On the eve of Thanksgiving, I find myself thinking back to their gratitude and praying to be a person worthy of all the blessings God has bestowed in my life...especially to be front-and-center to such life-affirming evenings as November 3rd.  I am more grateful than I can adequately express for my family and those who have given so much to us over the years.  I am so very grateful for my husband's military service and his brothers and sisters in arms who dedicate their lives to the safety and solidarity of our country.  I am also grateful for reminders - tuggings of the heart - of that which is good and right and hopeful about the life we are each given.  To be fulfilled, we must be grateful for the One who gives us life and the ability He has given us to serve others.  This is a truth I absolutely, without a doubt, know is ripe for the picking.

Fruitful Life
In the spirit of gratitude and "ripe fruit," my family started a new tradition - albeit a very simple one.  We attempted a new and nourishing Fall treat with the acorn squash so prevalent in our area.  What was once a neglected item in our garden (feared by some and loathed by others), was plucked and primed for new life.  I am a fan of TV's toughest trainer Jillian Michaels, whose website is overflowing with wonderful tips for healthy living.  One of her featured recipes transforms acorn squash from an (and I quote) "icky orange thing" to a deliciously sweet and satisfying meal topper.  (*Side note: I can feel the eye-rolling from those of you who have been longtime fans of squash...I know, I know.  My family and I judged this delectable vegetable too harshly far too long...forgive us.  We are ever evolving, I confess.)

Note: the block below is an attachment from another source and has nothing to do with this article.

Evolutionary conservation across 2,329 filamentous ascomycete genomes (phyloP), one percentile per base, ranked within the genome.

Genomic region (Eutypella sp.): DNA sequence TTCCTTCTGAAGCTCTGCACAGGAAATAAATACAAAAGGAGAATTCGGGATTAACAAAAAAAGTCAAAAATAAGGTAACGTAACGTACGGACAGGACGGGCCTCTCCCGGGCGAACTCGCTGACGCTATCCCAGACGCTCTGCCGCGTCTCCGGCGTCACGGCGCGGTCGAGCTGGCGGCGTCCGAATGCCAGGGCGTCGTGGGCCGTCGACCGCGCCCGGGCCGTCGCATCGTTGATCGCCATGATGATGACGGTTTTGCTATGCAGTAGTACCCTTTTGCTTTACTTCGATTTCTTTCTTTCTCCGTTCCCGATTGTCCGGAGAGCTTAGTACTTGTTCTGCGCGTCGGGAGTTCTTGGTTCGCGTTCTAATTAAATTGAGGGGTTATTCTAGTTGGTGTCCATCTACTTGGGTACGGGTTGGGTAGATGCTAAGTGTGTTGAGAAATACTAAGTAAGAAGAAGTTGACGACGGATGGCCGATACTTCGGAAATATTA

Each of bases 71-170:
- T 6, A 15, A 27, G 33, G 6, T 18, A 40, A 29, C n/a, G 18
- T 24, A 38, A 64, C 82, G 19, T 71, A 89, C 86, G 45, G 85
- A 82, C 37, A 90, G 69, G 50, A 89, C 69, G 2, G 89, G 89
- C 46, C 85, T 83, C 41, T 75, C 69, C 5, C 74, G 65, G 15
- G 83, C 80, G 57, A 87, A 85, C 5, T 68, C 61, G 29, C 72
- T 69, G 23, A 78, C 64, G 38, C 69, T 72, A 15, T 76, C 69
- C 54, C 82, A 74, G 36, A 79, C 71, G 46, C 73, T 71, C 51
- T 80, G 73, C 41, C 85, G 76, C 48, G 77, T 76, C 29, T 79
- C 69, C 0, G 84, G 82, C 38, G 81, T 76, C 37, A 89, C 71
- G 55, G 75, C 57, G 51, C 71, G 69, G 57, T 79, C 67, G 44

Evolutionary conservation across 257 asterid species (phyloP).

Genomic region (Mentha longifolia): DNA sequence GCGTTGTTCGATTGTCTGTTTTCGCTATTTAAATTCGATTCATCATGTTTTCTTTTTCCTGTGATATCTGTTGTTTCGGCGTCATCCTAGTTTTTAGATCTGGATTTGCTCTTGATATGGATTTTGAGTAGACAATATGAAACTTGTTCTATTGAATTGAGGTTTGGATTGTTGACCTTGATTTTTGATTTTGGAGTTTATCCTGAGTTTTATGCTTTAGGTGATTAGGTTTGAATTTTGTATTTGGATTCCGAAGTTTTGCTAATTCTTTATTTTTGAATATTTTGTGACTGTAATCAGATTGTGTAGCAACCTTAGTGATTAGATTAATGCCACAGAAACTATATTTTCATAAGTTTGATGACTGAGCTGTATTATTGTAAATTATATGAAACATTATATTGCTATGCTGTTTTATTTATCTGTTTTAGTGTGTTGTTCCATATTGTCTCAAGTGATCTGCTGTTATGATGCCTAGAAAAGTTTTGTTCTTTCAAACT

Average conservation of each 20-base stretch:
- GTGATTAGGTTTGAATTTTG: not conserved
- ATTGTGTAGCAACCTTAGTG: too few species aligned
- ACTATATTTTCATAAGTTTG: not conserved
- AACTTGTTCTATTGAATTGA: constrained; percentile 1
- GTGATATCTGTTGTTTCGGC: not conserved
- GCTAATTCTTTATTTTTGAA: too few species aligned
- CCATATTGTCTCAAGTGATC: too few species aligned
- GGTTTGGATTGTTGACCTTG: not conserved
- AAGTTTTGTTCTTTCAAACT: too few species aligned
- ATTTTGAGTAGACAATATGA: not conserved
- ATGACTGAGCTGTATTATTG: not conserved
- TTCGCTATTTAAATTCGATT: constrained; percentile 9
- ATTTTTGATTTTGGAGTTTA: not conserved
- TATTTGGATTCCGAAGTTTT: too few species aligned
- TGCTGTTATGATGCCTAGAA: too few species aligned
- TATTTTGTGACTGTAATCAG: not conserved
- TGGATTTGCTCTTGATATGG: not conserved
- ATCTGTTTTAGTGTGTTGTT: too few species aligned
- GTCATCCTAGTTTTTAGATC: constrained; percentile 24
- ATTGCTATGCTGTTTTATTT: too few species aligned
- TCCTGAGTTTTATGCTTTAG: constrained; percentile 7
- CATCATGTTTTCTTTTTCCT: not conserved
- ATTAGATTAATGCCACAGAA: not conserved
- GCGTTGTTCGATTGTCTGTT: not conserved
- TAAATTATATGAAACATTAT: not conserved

Her recipe first called for the halving and scooping of each acorn squash.  The halves were then placed (scooped side down) in a thin pool of water in a shallow baking pan.  While they baked in a 350 degree oven for 50 minutes, I combined butter, pecans, brown sugar, cinnamon and ginger in a saucepan and let it simmer into a fabulously smelling mixture, filling our home with the alluring aroma of Fall.  Once the squash was fully cooked and wonderfully soft, each was filled with the warm pecan mixture and enjoyed to the last bite.